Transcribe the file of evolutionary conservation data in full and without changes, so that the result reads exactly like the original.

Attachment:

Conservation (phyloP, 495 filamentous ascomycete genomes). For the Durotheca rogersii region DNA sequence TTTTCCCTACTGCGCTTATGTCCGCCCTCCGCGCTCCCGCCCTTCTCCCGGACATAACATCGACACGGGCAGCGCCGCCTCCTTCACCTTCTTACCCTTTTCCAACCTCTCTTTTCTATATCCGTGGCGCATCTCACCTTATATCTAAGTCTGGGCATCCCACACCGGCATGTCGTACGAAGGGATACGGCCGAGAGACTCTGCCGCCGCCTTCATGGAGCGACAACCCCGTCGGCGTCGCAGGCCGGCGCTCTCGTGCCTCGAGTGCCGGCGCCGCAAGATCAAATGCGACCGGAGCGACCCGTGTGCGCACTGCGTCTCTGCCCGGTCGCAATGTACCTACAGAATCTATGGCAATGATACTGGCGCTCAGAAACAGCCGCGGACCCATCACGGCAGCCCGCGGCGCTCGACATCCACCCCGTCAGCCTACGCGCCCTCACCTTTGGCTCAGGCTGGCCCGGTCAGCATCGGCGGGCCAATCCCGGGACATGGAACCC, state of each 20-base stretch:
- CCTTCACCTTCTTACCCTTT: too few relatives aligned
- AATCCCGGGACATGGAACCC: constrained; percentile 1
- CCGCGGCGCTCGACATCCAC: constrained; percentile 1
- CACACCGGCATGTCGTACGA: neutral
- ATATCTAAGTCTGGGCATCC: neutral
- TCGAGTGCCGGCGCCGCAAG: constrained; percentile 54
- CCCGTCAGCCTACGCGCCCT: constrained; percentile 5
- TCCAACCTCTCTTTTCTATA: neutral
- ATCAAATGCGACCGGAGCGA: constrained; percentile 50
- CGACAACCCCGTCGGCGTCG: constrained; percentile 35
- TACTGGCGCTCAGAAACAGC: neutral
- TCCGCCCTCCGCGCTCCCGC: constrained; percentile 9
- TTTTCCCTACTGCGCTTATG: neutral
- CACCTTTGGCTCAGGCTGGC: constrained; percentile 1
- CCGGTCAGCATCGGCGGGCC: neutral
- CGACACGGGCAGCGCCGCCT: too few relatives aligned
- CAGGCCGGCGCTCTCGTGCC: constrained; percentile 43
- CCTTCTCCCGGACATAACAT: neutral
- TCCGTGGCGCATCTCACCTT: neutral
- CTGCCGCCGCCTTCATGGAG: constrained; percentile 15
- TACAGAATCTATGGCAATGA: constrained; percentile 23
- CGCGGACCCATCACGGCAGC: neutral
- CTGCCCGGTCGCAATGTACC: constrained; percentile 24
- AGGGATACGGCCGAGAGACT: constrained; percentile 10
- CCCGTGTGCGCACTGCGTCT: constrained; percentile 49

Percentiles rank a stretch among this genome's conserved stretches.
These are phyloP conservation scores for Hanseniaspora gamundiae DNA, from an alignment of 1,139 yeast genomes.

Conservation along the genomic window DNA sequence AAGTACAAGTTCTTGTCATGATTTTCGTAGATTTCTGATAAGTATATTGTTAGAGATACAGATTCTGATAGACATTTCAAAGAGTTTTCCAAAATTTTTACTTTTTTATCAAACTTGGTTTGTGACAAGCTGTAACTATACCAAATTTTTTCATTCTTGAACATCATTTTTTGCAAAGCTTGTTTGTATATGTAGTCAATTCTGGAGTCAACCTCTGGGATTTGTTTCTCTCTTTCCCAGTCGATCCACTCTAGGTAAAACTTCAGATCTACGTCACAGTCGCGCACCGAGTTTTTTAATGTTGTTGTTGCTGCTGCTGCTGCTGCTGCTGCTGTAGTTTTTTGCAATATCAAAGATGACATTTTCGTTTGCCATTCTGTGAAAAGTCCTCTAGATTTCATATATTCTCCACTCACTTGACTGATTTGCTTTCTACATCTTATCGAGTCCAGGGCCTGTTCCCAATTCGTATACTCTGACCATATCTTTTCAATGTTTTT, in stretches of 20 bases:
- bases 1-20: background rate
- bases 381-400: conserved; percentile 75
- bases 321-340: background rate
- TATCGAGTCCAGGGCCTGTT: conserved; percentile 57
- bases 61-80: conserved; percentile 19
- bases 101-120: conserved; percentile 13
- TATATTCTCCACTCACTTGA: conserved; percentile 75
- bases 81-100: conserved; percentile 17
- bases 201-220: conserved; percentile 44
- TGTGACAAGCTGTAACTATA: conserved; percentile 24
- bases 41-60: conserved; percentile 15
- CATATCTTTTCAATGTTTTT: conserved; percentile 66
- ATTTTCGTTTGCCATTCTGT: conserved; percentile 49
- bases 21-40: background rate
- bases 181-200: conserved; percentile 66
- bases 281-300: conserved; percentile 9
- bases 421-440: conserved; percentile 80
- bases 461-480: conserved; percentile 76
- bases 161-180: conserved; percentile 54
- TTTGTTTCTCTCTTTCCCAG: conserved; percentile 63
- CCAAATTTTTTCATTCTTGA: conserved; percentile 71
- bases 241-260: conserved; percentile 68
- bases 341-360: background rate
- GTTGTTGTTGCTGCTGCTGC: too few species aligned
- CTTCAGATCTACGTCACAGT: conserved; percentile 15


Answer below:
Conservation (phyloP, 495 filamentous ascomycete genomes). For the Durotheca rogersii region DNA sequence TTTTCCCTACTGCGCTTATGTCCGCCCTCCGCGCTCCCGCCCTTCTCCCGGACATAACATCGACACGGGCAGCGCCGCCTCCTTCACCTTCTTACCCTTTTCCAACCTCTCTTTTCTATATCCGTGGCGCATCTCACCTTATATCTAAGTCTGGGCATCCCACACCGGCATGTCGTACGAAGGGATACGGCCGAGAGACTCTGCCGCCGCCTTCATGGAGCGACAACCCCGTCGGCGTCGCAGGCCGGCGCTCTCGTGCCTCGAGTGCCGGCGCCGCAAGATCAAATGCGACCGGAGCGACCCGTGTGCGCACTGCGTCTCTGCCCGGTCGCAATGTACCTACAGAATCTATGGCAATGATACTGGCGCTCAGAAACAGCCGCGGACCCATCACGGCAGCCCGCGGCGCTCGACATCCACCCCGTCAGCCTACGCGCCCTCACCTTTGGCTCAGGCTGGCCCGGTCAGCATCGGCGGGCCAATCCCGGGACATGGAACCC, state of each 20-base stretch:
- CCTTCACCTTCTTACCCTTT: too few relatives aligned
- AATCCCGGGACATGGAACCC: constrained; percentile 1
- CCGCGGCGCTCGACATCCAC: constrained; percentile 1
- CACACCGGCATGTCGTACGA: neutral
- ATATCTAAGTCTGGGCATCC: neutral
- TCGAGTGCCGGCGCCGCAAG: constrained; percentile 54
- CCCGTCAGCCTACGCGCCCT: constrained; percentile 5
- TCCAACCTCTCTTTTCTATA: neutral
- ATCAAATGCGACCGGAGCGA: constrained; percentile 50
- CGACAACCCCGTCGGCGTCG: constrained; percentile 35
- TACTGGCGCTCAGAAACAGC: neutral
- TCCGCCCTCCGCGCTCCCGC: constrained; percentile 9
- TTTTCCCTACTGCGCTTATG: neutral
- CACCTTTGGCTCAGGCTGGC: constrained; percentile 1
- CCGGTCAGCATCGGCGGGCC: neutral
- CGACACGGGCAGCGCCGCCT: too few relatives aligned
- CAGGCCGGCGCTCTCGTGCC: constrained; percentile 43
- CCTTCTCCCGGACATAACAT: neutral
- TCCGTGGCGCATCTCACCTT: neutral
- CTGCCGCCGCCTTCATGGAG: constrained; percentile 15
- TACAGAATCTATGGCAATGA: constrained; percentile 23
- CGCGGACCCATCACGGCAGC: neutral
- CTGCCCGGTCGCAATGTACC: constrained; percentile 24
- AGGGATACGGCCGAGAGACT: constrained; percentile 10
- CCCGTGTGCGCACTGCGTCT: constrained; percentile 49

Percentiles rank a stretch among this genome's conserved stretches.
These are phyloP conservation scores for Hanseniaspora gamundiae DNA, from an alignment of 1,139 yeast genomes.

Conservation along the genomic window DNA sequence AAGTACAAGTTCTTGTCATGATTTTCGTAGATTTCTGATAAGTATATTGTTAGAGATACAGATTCTGATAGACATTTCAAAGAGTTTTCCAAAATTTTTACTTTTTTATCAAACTTGGTTTGTGACAAGCTGTAACTATACCAAATTTTTTCATTCTTGAACATCATTTTTTGCAAAGCTTGTTTGTATATGTAGTCAATTCTGGAGTCAACCTCTGGGATTTGTTTCTCTCTTTCCCAGTCGATCCACTCTAGGTAAAACTTCAGATCTACGTCACAGTCGCGCACCGAGTTTTTTAATGTTGTTGTTGCTGCTGCTGCTGCTGCTGCTGCTGTAGTTTTTTGCAATATCAAAGATGACATTTTCGTTTGCCATTCTGTGAAAAGTCCTCTAGATTTCATATATTCTCCACTCACTTGACTGATTTGCTTTCTACATCTTATCGAGTCCAGGGCCTGTTCCCAATTCGTATACTCTGACCATATCTTTTCAATGTTTTT, in stretches of 20 bases:
- bases 1-20: background rate
- bases 381-400: conserved; percentile 75
- bases 321-340: background rate
- TATCGAGTCCAGGGCCTGTT: conserved; percentile 57
- bases 61-80: conserved; percentile 19
- bases 101-120: conserved; percentile 13
- TATATTCTCCACTCACTTGA: conserved; percentile 75
- bases 81-100: conserved; percentile 17
- bases 201-220: conserved; percentile 44
- TGTGACAAGCTGTAACTATA: conserved; percentile 24
- bases 41-60: conserved; percentile 15
- CATATCTTTTCAATGTTTTT: conserved; percentile 66
- ATTTTCGTTTGCCATTCTGT: conserved; percentile 49
- bases 21-40: background rate
- bases 181-200: conserved; percentile 66
- bases 281-300: conserved; percentile 9
- bases 421-440: conserved; percentile 80
- bases 461-480: conserved; percentile 76
- bases 161-180: conserved; percentile 54
- TTTGTTTCTCTCTTTCCCAG: conserved; percentile 63
- CCAAATTTTTTCATTCTTGA: conserved; percentile 71
- bases 241-260: conserved; percentile 68
- bases 341-360: background rate
- GTTGTTGTTGCTGCTGCTGC: too few species aligned
- CTTCAGATCTACGTCACAGT: conserved; percentile 15